MURRAY — Hugging and dancing in circles, Rachel Kennedy, Erin Hunt and Amanda Ricks let loose their enthusiasm and squealed congratulations to each other as they came offstage Wednesday night, having just been named three of Utah's Sterling Scholars for 2011.
"I just feel ecstatic," said Kennedy of Box Elder High School. "This is all of the hard work paying off. I'm seeing the success of all the little things I've done in my life."
Kennedy, the Sterling Scholar for Family and Consumer Sciences, said it was her mom who taught her to sew and cook, developing skills that would turn into a lifelong passion.
Kennedy, Hunt and Ricks are three of 13 students named Regional Sterling Scholars at Cottonwood High School on Wednesday night. Chosen from among 195 finalists from 57 high schools across the Wasatch Front, the winners are students who have excelled in categories ranging from science to visual arts, showing scholastic acuity, community service, personal motivation and leadership skills in their respective categories.
Michael Benson, president of Southern Utah University, helped judge the Sterling Scholar competition, along with LDS artist Greg Olsen, LDS musician Michael McLean, Utah Valley University Dean Briant Farnsworth and Mormon Tabernacle Choir organist, Andrew Unsworth, among others.
Each Sterling Scholar winner was awarded $2,000 in cash, while the two runners-up in each category received $700. Two more students won the Douglas F. Bates Community Service Award and the Philo T. Farnsworth Governor's Excellence in Education Award and received $400 each. Several colleges in the Intermountain area that recognize the accomplishments of Sterling Scholar participants also offer scholarship opportunities to the competition finalists.
In addition to the cash scholarship awards provided by the sponsors of Sterling Scholars, the Deseret News and KSL 5 Television, all winners and runners-up received vouchers for Pioneer Theatre's upcoming production "Sunset Blvd.," courtesy of Chris Lino. The Utah Shakespeare Festival also donated vouchers to the students for any production this summer.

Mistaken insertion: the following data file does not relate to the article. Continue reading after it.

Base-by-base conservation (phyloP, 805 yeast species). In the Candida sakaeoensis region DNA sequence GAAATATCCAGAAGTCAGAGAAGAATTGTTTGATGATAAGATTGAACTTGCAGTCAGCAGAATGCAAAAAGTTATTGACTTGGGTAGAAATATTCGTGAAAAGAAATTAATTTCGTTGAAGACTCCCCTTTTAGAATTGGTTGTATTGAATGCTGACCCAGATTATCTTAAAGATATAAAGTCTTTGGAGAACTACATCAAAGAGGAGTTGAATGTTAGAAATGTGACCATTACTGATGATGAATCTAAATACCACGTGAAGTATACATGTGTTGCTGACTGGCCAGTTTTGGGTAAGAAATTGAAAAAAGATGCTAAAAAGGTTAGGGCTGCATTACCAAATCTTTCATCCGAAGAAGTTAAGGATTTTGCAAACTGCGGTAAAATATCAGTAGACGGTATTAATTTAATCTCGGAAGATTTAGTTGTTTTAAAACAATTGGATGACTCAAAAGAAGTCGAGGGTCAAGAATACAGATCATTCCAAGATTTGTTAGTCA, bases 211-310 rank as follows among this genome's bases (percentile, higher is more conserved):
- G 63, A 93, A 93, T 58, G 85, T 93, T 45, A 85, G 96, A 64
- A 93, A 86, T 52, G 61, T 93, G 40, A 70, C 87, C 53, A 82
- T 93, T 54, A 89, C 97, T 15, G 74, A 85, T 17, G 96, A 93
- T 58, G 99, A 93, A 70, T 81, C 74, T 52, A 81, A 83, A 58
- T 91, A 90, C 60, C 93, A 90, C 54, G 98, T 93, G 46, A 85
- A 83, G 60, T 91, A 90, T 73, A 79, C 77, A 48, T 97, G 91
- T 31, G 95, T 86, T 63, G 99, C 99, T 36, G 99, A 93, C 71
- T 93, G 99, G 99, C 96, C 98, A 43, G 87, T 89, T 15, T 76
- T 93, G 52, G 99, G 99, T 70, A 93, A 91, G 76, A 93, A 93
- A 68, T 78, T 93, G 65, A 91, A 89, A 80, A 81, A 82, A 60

Erin Hunt of Alta High School was emotional after winning the award for Visual Arts and excited that it would help her pay for college.
"I never thought this would happen to me," she said. "The greatest part about it is being recognized as the artist, being known as creative and expressive. It's a part of humanity I love to be a part of because I can tell people things through my artwork."
After winning the music category, Amanda Ricks of Viewmont High School was also named the General Sterling Scholar from among the 13 winners and received an additional $2,500.
"I feel like I'm in a dream," Ricks said. "It's just a big honor. It's something I can tell people and be proud of."
When she was six years old, Ricks demanded that her mom let her begin piano lessons and she's been playing ever since. Winning both awards has made all of her hard work worth it.
Aimee Matheson, of Clearfield High School, started learning Spanish in sixth grade when her dad decided that it was important for his family to live in Spanish-speaking countries and learn to understand different cultures.
The Sterling Scholar of Foreign Language, Matheson has developed her academic, service and leadership skills by putting her Spanish to good use by traveling and doing humanitarian work in Guatemala.
Delian Asparouhov, Sterling Scholar of Mathematics and a student at West High School, said he is excited for how this award will help him in the future with school and internship opportunities. Asparouhov's father instilled a work ethic in him at a young age, quizzing him with math flashcards before he could even walk.
Most of the winners, like Jillian Dobrowolski of Layton High School, Sterling Scholar of Social Science, were shocked when their names were announced. Xin Zhan of Skyline High School, named the Sterling Scholar for Speech/Drama, felt the same way and said that this justifies all of the time and effort she has put into debate.13 comments on this story
"The process has made me look back and I have never looked back at all I've accomplished. I didn't recognize myself.," Zhan said. "Debate is one of my few choices that I made by myself. It's defined my high school career."
Kate Coursey of West High School was named the Sterling Scholar of English and was still a little nervous, even after winning. Coursey loved books as a child and writing novels is the only thing she has ever wanted to do, a dream that has come true as she just recently completed her seventh novel.
"For me, it's more like an affirmation that you can be recognized for sort of more academic stuff, like writing," Coursey said. "Just working really hard at something, that you can be recognized.